Getting to Know the Cryosphere
Part A: Introduction to the Cryosphere
What is the Cryosphere?
This unit will focus primarily on sea ice (frozen ocean water) and what
we will call "land ice" (glaciers, ice shelves, and icebergs). Visit
the National Snow and Ice Data Center's (NSIDC) All About the
Cryosphere page to learn about the components that make up the
cryosphere. Then, answer the Checking In questions below.
Where is the Cryosphere?
Now that you know what the cryosphere is, let's take a look at a map of the cryosphere and think more about where the cryosphere is. This map is probably a little different than other maps your are used to, so let's take some time to study it carefully to figure out what it's telling us.
- Print and cut out the map along its edges. Tape the edges together to form a "globe."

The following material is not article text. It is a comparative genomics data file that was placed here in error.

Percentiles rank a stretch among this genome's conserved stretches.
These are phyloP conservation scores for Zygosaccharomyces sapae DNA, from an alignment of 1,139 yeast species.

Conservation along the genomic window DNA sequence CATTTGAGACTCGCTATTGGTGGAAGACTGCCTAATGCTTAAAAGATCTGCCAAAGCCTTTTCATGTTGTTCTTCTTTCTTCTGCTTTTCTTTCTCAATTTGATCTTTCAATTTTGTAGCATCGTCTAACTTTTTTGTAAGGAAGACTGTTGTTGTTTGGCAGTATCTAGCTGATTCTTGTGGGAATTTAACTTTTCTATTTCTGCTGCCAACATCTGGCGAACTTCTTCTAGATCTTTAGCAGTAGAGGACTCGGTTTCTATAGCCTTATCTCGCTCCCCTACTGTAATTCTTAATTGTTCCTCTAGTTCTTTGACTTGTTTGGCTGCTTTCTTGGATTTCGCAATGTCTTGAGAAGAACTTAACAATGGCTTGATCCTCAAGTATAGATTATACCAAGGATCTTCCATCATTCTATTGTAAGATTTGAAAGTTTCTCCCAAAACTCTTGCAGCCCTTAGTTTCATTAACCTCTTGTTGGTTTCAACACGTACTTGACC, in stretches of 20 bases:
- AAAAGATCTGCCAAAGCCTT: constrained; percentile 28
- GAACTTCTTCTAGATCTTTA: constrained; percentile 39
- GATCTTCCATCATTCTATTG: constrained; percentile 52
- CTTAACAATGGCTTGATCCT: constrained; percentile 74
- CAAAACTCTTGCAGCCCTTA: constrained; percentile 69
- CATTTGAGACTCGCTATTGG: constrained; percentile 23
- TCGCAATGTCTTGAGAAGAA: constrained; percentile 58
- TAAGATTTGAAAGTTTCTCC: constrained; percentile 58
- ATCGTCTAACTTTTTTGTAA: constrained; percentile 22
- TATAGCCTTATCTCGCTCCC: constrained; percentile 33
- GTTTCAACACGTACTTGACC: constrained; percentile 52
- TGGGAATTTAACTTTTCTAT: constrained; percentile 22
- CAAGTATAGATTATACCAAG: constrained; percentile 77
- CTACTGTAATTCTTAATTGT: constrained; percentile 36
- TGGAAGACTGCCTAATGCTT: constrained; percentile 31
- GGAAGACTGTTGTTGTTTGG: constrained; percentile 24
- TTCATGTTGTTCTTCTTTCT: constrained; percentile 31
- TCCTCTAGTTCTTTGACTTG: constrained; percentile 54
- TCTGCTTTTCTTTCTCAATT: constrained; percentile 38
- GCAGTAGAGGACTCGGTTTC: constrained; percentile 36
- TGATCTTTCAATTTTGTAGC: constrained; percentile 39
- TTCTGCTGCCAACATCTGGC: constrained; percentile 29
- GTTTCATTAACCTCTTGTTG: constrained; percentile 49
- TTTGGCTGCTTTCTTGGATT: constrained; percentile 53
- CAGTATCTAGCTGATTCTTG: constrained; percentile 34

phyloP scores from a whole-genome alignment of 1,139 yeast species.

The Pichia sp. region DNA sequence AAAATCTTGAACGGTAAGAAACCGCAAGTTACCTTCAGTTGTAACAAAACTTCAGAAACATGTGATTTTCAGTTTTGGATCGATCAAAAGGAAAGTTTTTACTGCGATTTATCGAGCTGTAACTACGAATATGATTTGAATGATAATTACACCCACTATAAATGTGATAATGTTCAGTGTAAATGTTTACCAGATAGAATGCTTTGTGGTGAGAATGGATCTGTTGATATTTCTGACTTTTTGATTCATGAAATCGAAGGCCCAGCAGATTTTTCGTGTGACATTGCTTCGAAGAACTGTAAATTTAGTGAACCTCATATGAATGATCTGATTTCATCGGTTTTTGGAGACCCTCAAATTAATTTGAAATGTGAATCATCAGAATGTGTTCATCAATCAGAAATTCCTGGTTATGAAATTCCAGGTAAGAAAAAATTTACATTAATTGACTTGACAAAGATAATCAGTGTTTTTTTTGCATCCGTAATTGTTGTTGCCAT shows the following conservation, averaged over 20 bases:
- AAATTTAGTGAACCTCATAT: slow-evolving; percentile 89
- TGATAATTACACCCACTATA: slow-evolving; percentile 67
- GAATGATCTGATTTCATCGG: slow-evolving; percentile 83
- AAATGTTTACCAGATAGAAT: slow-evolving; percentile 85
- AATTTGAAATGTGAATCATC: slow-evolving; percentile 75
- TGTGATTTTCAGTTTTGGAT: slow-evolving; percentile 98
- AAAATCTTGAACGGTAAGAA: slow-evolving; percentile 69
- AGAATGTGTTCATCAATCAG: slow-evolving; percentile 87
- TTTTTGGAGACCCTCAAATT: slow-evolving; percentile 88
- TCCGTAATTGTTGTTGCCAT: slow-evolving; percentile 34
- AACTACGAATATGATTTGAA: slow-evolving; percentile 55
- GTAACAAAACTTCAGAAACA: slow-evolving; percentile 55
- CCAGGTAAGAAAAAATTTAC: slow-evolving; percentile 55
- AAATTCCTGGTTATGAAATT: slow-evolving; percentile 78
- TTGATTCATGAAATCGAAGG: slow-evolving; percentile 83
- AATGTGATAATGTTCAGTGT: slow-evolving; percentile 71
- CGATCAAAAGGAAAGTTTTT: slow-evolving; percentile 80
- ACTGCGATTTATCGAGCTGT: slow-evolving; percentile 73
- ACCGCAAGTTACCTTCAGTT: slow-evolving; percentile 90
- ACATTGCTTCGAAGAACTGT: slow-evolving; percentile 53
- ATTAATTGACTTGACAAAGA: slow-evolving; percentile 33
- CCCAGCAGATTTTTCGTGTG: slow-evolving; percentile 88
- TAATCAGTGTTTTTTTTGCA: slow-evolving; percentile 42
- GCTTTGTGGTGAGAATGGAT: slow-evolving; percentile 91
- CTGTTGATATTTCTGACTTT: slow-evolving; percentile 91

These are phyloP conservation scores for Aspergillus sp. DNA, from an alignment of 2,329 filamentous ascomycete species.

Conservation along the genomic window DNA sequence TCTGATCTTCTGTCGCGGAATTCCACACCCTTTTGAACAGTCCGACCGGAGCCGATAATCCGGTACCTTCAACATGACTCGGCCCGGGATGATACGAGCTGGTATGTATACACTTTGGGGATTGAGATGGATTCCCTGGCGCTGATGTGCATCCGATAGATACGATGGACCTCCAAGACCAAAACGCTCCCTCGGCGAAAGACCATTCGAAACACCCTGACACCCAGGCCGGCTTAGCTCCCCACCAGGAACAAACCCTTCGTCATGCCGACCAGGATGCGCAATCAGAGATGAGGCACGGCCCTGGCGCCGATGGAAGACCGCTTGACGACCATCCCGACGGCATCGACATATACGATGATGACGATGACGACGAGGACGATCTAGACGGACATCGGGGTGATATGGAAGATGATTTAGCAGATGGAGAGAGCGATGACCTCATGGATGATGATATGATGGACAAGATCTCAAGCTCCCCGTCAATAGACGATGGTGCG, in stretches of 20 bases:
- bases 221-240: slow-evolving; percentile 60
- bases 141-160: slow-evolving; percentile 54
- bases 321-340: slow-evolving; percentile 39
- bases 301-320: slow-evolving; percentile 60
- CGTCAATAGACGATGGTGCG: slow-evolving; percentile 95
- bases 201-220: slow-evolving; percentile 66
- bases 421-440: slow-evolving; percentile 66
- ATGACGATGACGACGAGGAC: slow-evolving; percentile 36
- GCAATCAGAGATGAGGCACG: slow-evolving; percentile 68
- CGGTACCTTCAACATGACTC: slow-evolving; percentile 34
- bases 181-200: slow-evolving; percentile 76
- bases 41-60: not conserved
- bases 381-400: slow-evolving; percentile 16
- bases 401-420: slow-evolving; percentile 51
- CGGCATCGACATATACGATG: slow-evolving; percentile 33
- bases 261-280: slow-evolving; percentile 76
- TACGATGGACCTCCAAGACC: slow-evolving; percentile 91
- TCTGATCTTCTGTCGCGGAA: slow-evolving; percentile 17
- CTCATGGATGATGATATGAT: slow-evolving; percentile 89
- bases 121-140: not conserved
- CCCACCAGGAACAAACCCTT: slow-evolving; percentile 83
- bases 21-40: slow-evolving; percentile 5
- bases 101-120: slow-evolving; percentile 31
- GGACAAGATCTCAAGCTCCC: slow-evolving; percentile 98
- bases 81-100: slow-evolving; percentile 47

- Rotate your globe so the north pole is on top. Find the United States to help get a sense of where things are.
- Use the map legend to locate each of the different components of the cryosphere (snow, sea ice, glaciers, etc.). Then answer the questions below.
In the map below, snow cover in the northern hemisphere is the 1966–2005 average for the month of February and the snow cover in the southern hemisphere is the 1987–2003 average for the month of August. Sea ice coverage in the northern hemisphere is the 1979–2003 average for the month of March and sea ice coverage in the southern hemisphere is the 1979–2002 average for the month of September. Permafrost data for mountain areas and for the southern hemisphere are not shown in this map, and neither are river and lake ice. Study the map carefully. Then, answer the Checking In questions.